Currently, one of the world’s most serious economic problems is the depletion of protein sources. Between 1988 and 2002, the percentage of fishmeal used for aquaculture feed production increased from 10% to 45%. Because of the rising demand for fishmeal without the scaling up of its availability, the price of this material has increased sharply and, consequently, the cost of aquaculture production has increased (2). The world’s population growth entails the need to search for alternative protein sources.
Insects are the most ubiquitous and diverse group of organisms in the world. More than 2,000 species of insect are considered edible, and generally the members of the insect class are rich in lipids and total protein, which recommends their exploitation as substitute protein sources. Fish, amphibians, reptiles, birds and mammals consume insects in nature. Thus, it can be supposed that insect proteins may be an important source of protein in commercial feed (18, 22, 23).
The European Commission approved Regulation 2017/893 of 24 May 2017, which allows the breeding of the following species of insects and their use in aquaculture nutrition: the black soldier fly (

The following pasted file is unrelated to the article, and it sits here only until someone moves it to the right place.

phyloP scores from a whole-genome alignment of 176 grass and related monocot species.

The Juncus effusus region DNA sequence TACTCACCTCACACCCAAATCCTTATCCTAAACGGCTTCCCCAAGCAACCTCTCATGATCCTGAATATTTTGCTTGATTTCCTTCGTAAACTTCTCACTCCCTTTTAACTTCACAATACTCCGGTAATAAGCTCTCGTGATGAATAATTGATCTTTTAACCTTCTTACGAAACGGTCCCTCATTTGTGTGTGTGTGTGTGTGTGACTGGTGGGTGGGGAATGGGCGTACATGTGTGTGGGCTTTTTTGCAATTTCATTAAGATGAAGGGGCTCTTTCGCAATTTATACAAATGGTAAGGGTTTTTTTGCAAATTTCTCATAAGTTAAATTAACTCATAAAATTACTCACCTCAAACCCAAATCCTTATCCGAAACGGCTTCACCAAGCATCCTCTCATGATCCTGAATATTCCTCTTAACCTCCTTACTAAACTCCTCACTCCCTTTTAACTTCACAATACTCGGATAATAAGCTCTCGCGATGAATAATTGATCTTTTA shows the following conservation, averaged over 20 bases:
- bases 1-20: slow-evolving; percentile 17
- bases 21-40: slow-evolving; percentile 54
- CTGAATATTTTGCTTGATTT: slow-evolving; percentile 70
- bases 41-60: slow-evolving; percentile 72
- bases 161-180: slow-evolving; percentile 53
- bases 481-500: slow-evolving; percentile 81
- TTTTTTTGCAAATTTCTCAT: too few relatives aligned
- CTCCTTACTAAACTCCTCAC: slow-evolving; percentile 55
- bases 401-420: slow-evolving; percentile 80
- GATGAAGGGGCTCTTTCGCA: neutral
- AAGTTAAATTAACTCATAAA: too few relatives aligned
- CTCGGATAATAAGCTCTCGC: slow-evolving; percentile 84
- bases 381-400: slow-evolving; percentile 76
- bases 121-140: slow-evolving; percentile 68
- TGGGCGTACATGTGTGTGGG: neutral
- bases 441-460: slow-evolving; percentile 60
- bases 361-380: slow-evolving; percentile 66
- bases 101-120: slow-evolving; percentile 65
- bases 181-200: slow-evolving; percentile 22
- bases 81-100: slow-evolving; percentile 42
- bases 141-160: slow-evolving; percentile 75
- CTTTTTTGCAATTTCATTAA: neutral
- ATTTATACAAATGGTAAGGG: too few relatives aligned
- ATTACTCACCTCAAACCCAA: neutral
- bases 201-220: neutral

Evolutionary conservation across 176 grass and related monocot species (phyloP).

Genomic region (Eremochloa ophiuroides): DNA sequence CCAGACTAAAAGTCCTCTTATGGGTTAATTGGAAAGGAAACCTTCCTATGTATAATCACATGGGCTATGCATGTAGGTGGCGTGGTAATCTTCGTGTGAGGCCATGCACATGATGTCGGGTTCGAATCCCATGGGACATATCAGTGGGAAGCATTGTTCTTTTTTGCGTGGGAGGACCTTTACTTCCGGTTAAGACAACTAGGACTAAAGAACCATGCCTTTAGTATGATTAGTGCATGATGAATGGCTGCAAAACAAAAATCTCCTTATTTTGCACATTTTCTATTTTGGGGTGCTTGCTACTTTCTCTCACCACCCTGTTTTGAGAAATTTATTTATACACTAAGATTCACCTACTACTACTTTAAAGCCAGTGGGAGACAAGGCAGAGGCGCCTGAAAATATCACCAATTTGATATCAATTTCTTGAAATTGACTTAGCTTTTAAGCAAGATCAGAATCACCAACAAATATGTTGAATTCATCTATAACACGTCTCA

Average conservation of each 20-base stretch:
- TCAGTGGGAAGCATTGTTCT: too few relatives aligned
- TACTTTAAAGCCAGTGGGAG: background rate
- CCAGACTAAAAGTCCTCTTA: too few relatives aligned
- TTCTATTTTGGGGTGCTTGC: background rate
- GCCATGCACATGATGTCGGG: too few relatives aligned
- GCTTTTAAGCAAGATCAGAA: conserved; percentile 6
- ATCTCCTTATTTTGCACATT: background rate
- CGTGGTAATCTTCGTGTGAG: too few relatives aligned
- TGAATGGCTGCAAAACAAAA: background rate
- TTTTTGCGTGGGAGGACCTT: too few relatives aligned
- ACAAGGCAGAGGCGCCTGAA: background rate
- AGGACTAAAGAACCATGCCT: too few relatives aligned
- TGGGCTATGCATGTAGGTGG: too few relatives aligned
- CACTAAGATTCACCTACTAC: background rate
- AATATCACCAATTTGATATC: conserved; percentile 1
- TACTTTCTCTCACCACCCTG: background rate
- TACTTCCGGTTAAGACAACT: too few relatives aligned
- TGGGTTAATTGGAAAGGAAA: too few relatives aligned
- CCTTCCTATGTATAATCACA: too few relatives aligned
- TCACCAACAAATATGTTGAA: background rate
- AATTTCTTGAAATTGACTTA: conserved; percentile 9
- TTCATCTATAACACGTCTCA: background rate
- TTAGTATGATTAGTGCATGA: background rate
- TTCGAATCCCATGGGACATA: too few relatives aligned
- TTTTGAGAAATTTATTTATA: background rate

These species were selected after considering the national risk assessments and the European Food Safety Authority opinion of 8 October 2015 (9). Insect species to process for protein should not have any adverse impact on the health of people, animals or plants and should not transmit pathogens; neither should they be protected or invasive alien species.
The level of nutrients derivable from insects depends on their species, life stage and/or the nutrition used during their breeding. Most insect species are marked by high content of proteins (CP) of between 40 and 60%, which is similar to soy meal levels (50% CP) but lower than fishmeal (73% CP) (3, 17, 20, 27). It should be noted that insect proteins are characterised by a high level of exogenous amino acids,
Fat is the second largest nutrient in the insects described. The fat content of insects is highly variable. It is higher in the larval stages than in adults, e.g. 37.1% of dry matter (DM) for larvae of mealworm but only 14.41% DM for mealworm imago. This content and fatty acid composition differ depending on the diet of insects, but generally insect meal contains more polyunsaturated fatty acids than fish or poultry meal (1, 25).